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Late champion on minds

Last year’s Jumbo-Holdsworth Mountain Race winner, the late Chris Swallow. PHOTO/SUPPLIED

Conditions expected to slow mountain race times

ATHLETICS

CHRIS COGDALE
[email protected]

Last year’s winner will be very much on the minds of the tough guys and girls of running in today’s Jumbo-Holdsworth Mountain Race in the Tararua Range.

Adrenaline junkie Chris Swallow won last year’s edition of the race and added victories in the Tararua Mountain Challenge and Porirua Grand Traverse, before he was killed while racing in the Senior Classic TT at the Isle of Man motorcycle event in August.

Race organiser Andrew Thompson said Swallow was “part and parcel of the race, and there will be acknowledgement of his achievements, probably at the prizegiving”.

Two hundred and twenty runners faced the starter’s gun at 8am today for the gruelling 24km race. Runners could choose to run uphill to Jumbo and then across to Mt Holdsworth before the fast downhill, or they can race in the opposite direction.

The Jumbo-Holdsworth direction is generally considered as being faster than Holdsworth-Jumbo and Thompson predicted that will be a telling factor in today’s race.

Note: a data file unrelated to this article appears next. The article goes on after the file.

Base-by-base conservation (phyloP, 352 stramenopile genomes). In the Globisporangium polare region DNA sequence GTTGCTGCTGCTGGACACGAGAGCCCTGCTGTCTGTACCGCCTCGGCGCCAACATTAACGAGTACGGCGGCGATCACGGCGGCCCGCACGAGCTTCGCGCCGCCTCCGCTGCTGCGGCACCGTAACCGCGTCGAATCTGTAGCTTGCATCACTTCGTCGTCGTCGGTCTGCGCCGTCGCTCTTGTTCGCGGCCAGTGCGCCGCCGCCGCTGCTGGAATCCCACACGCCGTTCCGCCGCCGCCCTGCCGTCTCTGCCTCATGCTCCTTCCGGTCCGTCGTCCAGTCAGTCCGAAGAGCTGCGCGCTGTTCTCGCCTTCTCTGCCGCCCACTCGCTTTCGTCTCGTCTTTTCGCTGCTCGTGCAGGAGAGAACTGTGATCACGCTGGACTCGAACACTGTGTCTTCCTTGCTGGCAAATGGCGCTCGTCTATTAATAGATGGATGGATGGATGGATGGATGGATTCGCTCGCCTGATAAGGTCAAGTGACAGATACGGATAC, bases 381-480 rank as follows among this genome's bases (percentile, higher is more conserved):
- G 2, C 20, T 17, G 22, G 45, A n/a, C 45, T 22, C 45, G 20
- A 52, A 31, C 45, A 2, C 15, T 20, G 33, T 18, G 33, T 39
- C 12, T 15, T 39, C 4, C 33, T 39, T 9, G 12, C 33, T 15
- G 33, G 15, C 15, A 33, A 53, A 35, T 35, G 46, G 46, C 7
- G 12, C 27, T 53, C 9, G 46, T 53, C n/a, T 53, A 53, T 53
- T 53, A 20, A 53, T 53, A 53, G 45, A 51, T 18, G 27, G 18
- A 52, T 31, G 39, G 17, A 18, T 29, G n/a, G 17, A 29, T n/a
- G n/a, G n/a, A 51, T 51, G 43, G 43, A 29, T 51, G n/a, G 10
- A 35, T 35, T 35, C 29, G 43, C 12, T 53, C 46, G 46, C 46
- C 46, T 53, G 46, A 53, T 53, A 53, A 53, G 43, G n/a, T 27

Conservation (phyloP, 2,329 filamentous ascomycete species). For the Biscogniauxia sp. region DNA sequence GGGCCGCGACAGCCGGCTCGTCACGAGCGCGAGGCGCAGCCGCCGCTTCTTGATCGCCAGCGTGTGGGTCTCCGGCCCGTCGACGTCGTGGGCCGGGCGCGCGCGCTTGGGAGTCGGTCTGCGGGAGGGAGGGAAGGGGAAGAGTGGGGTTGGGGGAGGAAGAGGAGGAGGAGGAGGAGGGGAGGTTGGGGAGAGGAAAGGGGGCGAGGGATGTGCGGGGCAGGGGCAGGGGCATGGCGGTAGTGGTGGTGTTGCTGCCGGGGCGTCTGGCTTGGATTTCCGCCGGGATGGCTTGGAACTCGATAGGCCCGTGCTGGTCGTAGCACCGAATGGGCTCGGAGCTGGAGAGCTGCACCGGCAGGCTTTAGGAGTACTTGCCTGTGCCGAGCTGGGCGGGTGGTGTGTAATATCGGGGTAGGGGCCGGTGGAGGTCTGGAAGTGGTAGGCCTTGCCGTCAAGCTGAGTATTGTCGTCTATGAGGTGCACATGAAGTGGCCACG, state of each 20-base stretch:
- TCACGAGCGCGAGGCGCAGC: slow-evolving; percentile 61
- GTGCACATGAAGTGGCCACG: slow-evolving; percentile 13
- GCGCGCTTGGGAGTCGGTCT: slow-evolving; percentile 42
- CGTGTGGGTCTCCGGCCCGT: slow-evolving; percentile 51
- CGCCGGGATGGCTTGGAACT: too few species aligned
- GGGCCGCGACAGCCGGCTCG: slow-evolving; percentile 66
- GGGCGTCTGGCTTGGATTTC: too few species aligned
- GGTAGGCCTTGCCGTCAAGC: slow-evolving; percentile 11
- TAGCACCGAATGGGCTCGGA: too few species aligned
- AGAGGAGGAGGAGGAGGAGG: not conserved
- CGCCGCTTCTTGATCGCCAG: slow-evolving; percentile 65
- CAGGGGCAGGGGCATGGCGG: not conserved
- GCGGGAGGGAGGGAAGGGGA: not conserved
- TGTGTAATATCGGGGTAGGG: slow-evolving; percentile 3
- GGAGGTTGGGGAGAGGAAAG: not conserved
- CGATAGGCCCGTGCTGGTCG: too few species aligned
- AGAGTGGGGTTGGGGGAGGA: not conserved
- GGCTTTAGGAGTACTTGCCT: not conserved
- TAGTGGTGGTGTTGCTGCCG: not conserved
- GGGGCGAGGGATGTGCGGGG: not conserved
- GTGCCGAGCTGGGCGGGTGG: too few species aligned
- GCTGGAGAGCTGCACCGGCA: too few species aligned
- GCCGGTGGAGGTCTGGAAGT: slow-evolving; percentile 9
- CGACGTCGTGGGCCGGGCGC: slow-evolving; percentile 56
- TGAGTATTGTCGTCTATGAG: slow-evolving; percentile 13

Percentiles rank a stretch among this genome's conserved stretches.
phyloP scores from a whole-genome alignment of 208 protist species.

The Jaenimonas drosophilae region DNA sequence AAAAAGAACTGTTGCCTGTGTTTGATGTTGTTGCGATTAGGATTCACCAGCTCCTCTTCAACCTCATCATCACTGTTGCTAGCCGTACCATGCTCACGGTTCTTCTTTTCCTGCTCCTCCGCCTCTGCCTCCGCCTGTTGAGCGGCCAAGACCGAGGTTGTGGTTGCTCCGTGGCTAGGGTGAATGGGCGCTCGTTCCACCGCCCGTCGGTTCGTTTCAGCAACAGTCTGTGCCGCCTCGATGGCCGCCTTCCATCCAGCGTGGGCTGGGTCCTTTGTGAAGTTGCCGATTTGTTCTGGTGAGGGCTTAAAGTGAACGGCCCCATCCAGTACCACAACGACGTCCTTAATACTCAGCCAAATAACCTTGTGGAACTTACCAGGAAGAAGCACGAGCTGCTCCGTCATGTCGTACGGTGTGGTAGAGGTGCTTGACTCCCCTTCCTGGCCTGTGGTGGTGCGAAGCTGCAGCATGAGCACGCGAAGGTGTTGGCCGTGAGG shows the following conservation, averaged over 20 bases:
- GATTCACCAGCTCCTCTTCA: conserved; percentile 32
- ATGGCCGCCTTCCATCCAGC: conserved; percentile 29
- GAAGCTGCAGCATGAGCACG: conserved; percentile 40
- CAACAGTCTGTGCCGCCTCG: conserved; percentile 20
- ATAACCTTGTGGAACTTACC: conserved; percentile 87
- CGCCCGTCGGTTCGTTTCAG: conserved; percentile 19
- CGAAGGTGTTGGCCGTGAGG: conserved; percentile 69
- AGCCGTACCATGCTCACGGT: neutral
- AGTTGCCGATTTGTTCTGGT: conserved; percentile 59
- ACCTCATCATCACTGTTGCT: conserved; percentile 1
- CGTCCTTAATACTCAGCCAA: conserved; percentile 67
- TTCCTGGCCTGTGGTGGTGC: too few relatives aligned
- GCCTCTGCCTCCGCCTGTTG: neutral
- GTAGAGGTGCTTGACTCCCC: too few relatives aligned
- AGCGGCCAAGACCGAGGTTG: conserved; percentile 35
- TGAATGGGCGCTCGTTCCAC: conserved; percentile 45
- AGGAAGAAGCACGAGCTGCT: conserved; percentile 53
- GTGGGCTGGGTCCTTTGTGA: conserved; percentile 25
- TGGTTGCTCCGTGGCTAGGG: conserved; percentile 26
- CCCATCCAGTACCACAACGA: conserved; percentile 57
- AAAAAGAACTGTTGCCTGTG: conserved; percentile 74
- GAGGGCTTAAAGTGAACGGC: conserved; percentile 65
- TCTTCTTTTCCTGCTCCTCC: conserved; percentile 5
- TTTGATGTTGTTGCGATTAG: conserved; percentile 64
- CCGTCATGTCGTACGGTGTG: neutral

“Martin McCrudden [Wellington] was second last year running the Holdsworth-Jumbo direction, which is a couple of minutes slower, so he’ll be doing Jumbo-Holdsworth this year.”

Laurence Pidcock, a previous placegetter, and 2015 winner Dan Clendon, both from Wellington, are others that Thompson expected to do well.

“Laurence has just turned veteran but will be a threat for the overall race, and Dan is a previous winner and is an insane downhiller. Hector Haines from the UK has been in Queenstown for two weeks and won the Ultra Easy 42km race last week and is in good form.”

Thompson predicted Mel Aitken, previously from the West Coast and now based in Wellington, will be favoured to take out the women’s race after competing in the 2019 Trail World Championships in Portugal.

With hot conditions forecast, the race record of two hours and 14 minutes 55 seconds, set in 2018 by Daniel Jones, is unlikely to be challenged. The women’s course record is 2:43.52 set by Ruby Muir, also in 2018.

The race will also be a significant occasion of four men, who have contested every edition of the race.

Colin Boyd, Owen Rowse, Kelly Holland and Rod McCrudden [father of Martin] will tackle the challenging course.

Another 80 competitors will run the Hooper Loop course. Wellington doctor Dougal Thorburn set a course record of 49.35 in 2016, while the women’s record of 1:00.23 was set in 2002 by Carline MacDonald.

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